After having cursorily perused reviews, I was fully expecting this fancifully titled album to consist of more unfinished "works in progress" and lesser sounding "original versions" unearthed by scholars and presented in the BIS label's continuing project to record EVERYTHING Sibelius ever put down -- how miscalculating I was!
Yes, perhaps only The Oceanides is generally familiar to music lovers (the album's title was this work's original working title), but every single track on this CD is a musical gem by any account! Hearing the so-called Yale version of The Oceanides and the two short fragments of a projected suite from which it sprang make one hear this stirring and evocative music anew. While the work's themes may have had their genesis at a previous time, it was actually brought to initial fruition in 1914 via commission the previous year, induced by an American scholar from wealthy American patrons. While Sibelius eventually reworked it, a completed score of this original version ended up in the archives of Yale University and was recently brought to light. (While I'm thinking of it, special props go out to Andrew Barnett, the gist of whose fine album notes can also be found in Chapter 11 of his 2007 book on the composer from Yale Press. Sibelius)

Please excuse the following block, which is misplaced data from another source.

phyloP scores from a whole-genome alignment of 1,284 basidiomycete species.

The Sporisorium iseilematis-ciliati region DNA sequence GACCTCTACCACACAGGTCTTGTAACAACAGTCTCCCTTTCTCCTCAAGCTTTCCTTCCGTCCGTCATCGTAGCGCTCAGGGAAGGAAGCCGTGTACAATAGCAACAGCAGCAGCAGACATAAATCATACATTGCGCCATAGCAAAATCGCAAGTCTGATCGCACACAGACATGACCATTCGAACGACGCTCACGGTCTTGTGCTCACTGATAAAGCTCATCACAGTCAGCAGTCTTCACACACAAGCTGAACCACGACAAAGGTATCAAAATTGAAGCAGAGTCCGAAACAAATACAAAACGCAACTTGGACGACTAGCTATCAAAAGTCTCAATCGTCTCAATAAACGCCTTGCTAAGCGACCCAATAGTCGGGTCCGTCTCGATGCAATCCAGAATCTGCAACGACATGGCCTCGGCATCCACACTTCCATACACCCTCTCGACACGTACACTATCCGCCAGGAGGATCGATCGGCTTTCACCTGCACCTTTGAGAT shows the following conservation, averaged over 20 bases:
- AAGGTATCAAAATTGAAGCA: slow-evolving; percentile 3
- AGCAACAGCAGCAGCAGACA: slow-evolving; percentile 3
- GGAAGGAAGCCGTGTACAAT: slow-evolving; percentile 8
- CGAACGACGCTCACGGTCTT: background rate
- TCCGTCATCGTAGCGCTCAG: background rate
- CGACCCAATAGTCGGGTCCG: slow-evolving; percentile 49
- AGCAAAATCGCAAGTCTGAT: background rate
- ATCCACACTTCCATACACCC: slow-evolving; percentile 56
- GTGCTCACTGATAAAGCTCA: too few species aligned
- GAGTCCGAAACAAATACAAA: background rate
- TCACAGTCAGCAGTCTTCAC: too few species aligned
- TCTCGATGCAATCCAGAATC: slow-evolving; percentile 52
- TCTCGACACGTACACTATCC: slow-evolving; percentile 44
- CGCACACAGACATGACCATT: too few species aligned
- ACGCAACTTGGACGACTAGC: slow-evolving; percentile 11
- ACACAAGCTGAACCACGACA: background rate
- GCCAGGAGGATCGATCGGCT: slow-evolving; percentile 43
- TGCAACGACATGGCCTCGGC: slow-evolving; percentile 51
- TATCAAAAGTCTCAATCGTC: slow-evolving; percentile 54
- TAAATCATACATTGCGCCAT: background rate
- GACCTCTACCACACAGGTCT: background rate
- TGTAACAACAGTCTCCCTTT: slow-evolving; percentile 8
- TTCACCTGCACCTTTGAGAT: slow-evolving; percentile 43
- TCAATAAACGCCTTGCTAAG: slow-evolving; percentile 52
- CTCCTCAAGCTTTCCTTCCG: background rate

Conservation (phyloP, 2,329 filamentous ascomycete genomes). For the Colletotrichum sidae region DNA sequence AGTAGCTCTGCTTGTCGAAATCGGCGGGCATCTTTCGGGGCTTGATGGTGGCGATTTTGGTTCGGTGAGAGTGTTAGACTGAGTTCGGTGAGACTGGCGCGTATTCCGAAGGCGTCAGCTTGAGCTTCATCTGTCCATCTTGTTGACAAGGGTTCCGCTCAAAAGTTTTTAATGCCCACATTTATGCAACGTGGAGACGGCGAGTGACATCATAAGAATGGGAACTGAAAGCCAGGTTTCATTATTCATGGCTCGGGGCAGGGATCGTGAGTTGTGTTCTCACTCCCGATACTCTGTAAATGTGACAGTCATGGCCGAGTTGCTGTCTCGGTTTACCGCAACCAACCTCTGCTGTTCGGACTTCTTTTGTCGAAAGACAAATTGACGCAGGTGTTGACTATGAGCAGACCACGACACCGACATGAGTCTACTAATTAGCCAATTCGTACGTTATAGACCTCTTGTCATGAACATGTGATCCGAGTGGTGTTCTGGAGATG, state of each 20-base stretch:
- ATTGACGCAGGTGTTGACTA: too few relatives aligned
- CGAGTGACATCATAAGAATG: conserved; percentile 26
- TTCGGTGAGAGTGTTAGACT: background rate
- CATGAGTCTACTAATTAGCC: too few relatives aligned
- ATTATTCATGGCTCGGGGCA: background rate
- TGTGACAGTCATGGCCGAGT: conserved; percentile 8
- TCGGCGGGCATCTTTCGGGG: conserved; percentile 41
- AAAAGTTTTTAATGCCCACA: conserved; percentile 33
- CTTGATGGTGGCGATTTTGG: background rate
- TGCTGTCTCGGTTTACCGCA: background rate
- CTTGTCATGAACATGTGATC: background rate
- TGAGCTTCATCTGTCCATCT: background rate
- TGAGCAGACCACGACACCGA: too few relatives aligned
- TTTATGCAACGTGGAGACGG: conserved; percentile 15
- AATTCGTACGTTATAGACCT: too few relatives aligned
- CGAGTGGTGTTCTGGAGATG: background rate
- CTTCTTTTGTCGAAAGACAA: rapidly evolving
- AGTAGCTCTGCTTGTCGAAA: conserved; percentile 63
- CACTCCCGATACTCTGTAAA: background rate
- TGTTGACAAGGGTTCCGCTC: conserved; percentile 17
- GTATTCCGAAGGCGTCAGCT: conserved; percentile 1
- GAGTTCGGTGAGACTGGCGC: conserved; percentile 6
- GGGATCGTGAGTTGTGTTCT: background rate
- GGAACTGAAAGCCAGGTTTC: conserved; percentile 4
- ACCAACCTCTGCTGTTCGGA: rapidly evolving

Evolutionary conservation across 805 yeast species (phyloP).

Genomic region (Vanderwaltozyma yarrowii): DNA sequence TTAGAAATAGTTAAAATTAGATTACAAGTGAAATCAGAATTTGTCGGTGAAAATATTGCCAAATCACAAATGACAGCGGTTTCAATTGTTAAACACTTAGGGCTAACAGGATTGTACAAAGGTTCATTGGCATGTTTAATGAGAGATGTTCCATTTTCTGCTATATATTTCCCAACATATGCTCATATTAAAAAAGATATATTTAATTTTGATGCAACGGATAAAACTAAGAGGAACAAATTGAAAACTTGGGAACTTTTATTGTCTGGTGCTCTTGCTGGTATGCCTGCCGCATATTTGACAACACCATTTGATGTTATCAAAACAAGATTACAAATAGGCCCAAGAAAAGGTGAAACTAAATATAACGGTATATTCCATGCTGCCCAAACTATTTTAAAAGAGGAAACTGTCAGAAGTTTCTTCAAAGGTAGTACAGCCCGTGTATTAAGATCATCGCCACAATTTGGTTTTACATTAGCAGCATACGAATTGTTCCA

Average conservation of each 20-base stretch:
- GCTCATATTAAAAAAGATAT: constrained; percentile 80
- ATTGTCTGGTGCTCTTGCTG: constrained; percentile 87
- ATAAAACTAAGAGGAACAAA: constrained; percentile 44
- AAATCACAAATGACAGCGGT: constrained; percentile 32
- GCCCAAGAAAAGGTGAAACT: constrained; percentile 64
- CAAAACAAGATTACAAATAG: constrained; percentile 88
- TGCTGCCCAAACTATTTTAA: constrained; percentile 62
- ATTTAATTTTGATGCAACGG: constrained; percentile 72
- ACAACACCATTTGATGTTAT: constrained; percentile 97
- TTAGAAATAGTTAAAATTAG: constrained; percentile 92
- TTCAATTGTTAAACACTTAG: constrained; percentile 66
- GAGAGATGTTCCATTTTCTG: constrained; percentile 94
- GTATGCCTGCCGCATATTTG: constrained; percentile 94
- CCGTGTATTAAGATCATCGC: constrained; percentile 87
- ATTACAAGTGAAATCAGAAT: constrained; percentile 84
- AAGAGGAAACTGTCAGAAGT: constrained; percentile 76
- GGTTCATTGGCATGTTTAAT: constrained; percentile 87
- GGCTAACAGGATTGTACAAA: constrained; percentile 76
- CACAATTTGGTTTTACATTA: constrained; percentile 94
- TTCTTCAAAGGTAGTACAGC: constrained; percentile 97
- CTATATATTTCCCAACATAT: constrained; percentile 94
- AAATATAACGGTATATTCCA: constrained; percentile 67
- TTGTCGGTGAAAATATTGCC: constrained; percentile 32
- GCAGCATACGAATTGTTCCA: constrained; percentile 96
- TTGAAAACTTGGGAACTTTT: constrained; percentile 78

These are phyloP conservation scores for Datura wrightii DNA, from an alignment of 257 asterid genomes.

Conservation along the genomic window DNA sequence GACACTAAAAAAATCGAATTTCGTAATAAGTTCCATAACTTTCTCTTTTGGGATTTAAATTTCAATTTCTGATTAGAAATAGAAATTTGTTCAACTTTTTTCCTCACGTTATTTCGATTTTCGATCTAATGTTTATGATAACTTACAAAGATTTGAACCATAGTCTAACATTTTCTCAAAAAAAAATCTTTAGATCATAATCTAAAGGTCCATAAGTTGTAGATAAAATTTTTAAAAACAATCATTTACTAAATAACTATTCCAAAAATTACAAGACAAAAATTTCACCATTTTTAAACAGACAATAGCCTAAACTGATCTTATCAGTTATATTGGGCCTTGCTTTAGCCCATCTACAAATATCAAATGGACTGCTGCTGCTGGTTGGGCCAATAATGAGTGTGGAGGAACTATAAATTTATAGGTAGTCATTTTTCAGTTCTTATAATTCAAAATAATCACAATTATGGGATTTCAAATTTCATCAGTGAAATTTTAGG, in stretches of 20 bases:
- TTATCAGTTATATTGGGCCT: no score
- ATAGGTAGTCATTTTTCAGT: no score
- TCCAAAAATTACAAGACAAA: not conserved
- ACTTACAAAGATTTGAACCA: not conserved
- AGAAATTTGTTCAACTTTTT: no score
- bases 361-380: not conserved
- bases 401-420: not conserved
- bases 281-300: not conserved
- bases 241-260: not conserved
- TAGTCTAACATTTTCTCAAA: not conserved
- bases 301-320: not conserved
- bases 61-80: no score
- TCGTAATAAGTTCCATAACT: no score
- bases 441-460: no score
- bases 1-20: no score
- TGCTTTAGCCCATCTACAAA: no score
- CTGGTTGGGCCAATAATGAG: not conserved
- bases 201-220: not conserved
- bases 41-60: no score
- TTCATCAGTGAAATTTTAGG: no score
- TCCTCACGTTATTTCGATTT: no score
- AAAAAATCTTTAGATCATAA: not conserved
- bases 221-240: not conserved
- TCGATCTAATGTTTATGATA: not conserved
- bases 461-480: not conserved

The original versions of Cassazione and Spring Song are especially alluring, while the two brief marches add an enlivening rhythmic jolt to a program that's wonderfully varied. Nine of the ten works presented on the CD represent world premiere recordings, making it definitely of interest to hardcore Sibelians. What I'm so bold to suggest, however, is that this music is so compellingly performed and recorded as to be a thorough delight for even the Sibelian novice or the aforementioned general music lover. Appropriately, the program ends with a hauntingly expansive performance of The Oceanides...the final version.